DMS Math Teacher Uses Videos, Zoom Meetings to Deliver Lessons During Distance Learning

The coronavirus pandemic dramatically altered the education landscape this spring. Beginning March 19, all Stanislaus County school districts – including Denair Unified — were forced to suspend on-campus classes and move to a distance learning model. Today, in the last of a three-part series, we talk with a Denair teacher about distance learning, some of the challenges and the lessons that can be learned.

Teacher: Roxanna Lagos
School: Denair Middle School
Grade/subject: Seventh- and eighth-grade math

What does a typical school day for you look like now? How do you organize your time?
A typical school day for me starts at 8 a.m. The first thing I do is post my daily example videos for seventh- and eighth-grade on my teacher Instagram (@mslagosdms). I then get my own three children up and ready for the day. At 10 a.m., I host my hourlong morning Zoom meeting. From 11 a.m. to 5 p.m., I am available to students and parents by email, text, phone, Instagram and personal Zoom meeting. During these hours, I also help my own children with their distance learning, do general household chores and take my own classes for my master’s degree. At 5 p.m., I host my evening Zoom meeting. At 6 p.m., I make dinner for my family, do any additional household chores, work on my own homework and try to carve out non-academic time with my children. I try to be in bed by 11:30 each night. My main way of organizing my time is to have a rough outline of what I want my day to look like, but to remain extremely flexible.

What are the biggest adjustments you’ve had to make?
The biggest adjustment for me has been work-life balance. Prior to the Great Quarantine, I didn’t take work home with me. I completed all of my to-do’s on campus. When I left for the day, I mentally left my work on campus. So, conducting work from my home has made me feel like I work constantly. Additionally, I’m planning for next year, like most teachers. I know that this is temporary, so I don’t feel very affected by it right now.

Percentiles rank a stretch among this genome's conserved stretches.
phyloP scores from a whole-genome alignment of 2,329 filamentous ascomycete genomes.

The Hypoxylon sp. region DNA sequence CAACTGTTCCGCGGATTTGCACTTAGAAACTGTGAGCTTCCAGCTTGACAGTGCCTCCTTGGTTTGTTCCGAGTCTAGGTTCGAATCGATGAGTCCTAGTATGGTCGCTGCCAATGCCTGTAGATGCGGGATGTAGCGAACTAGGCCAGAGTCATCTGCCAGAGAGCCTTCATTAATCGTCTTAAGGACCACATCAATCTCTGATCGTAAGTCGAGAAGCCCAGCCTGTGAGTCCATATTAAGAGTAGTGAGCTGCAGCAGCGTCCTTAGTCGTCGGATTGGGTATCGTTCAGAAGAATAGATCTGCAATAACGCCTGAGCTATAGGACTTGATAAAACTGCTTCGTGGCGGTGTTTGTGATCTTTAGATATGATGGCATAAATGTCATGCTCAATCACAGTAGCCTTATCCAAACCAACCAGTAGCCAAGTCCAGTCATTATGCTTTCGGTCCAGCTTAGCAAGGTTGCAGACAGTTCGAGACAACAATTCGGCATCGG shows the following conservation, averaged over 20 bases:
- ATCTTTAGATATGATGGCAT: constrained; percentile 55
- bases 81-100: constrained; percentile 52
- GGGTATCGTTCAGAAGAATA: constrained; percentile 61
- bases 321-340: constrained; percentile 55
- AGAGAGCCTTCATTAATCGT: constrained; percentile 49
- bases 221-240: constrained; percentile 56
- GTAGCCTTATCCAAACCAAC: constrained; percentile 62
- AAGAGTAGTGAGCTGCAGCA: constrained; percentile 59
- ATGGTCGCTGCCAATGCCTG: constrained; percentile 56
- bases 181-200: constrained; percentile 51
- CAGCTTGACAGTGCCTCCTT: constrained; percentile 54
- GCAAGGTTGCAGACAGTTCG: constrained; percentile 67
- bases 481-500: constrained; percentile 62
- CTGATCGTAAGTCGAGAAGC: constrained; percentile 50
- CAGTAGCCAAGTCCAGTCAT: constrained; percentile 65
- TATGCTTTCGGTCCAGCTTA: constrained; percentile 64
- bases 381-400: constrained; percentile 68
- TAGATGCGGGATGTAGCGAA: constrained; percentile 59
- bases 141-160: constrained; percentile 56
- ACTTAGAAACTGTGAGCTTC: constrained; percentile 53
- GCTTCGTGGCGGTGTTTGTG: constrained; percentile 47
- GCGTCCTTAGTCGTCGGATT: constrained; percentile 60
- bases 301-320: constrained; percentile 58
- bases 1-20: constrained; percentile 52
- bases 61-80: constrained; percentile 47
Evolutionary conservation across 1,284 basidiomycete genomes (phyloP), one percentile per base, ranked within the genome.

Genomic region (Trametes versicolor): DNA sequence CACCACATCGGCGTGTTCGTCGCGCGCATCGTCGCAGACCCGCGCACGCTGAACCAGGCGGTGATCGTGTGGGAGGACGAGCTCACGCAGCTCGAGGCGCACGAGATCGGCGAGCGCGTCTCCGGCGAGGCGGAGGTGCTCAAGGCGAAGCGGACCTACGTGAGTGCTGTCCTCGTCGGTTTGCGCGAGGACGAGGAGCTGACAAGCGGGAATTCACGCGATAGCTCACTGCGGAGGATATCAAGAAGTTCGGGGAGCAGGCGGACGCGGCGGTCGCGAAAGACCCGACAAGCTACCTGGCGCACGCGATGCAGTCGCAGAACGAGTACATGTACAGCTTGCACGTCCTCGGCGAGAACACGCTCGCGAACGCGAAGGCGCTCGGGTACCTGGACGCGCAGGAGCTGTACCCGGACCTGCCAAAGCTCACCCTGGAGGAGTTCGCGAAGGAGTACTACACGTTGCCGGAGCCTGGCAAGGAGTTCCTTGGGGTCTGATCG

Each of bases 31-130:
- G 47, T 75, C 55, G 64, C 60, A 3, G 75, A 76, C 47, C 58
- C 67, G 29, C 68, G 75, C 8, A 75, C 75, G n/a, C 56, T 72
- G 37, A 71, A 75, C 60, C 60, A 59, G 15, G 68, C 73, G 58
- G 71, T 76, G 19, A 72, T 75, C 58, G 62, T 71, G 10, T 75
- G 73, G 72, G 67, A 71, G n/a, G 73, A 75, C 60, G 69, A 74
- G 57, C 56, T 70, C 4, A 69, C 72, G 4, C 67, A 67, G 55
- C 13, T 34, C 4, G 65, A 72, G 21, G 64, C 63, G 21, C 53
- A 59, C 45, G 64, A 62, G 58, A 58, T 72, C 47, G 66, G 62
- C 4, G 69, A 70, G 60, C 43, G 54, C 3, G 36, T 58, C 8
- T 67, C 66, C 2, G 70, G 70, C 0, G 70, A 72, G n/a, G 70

Are you presenting group lessons or spending time online one-on-one with students?
I provide twice-daily, hourlong, Zoom meetings where students, and parents, can drop in as needed. I provide one-on-one Zoom meetings by appointment through my website. Sometimes, I contact students who I can see from their work didn’t understand something and request that they meet one-on-one. I host a just-for-fun Zoom meeting on Saturdays at 3 p.m. Students and their family or friends can log in and play two non-academic Kahoot! games. I offer prizes to the winners, which are shipped to their home from

What are your most effective tools to connect with students?
So far, the most effective way I’ve connected with my students is through pre-recorded example videos. My distance learning plan includes daily math warm-ups for each grade. Over the weekend, I record videos where I demonstrate how to solve the first problem of each day. I then post all of the videos for the week on my class website so students can work at their own pace. I post the daily video on my teacher Instagram, as I mentioned, as well. I feel that these videos have made learning more accessible and have allowed students to work at a pace that works for them and their families.

Are there things you’re learning now that you’ll be able to apply in your classrooms when school resumes?
The most significant things I have learned have been about my students and their lives and interests. My first week of Zoom meetings were a happy blur of students introducing me to their pets, giving tours of their homes and letting me into their lives. I feel more connected to them as people and I think that this will positively affect our relationships next school year.

What are your biggest concerns about students’ ability to learn?
My biggest concerns are about how this whole situation has affected them on a personal level and how that will affect their ability to learn. No one learns in a vacuum. Everything that happens around them or to them has an impact on their learning. As teachers, we have a plan to address learning shortfalls that have been created by this situation. Reteaching, reviewing and adapting learning is part of being a teacher and is something we will all adjust for. What we cannot help or change is a family’s lack of employment, health care or housing. That keeps me up at night.

Do you have a favorite distance learning story to share?
My evening Zoom meeting is usually my least attended. I have one student who always attends even though he has only asked for help once. He keeps his camera off and his microphone muted, but he’s there. He always makes sure to type a short goodbye or expression of thanks in the chat before he logs out. I haven’t asked him why he logs in even though he doesn’t need help and he doesn’t socialize. It really doesn’t matter. I’m happy to be able to provide whatever it is he is getting from the meeting every day.

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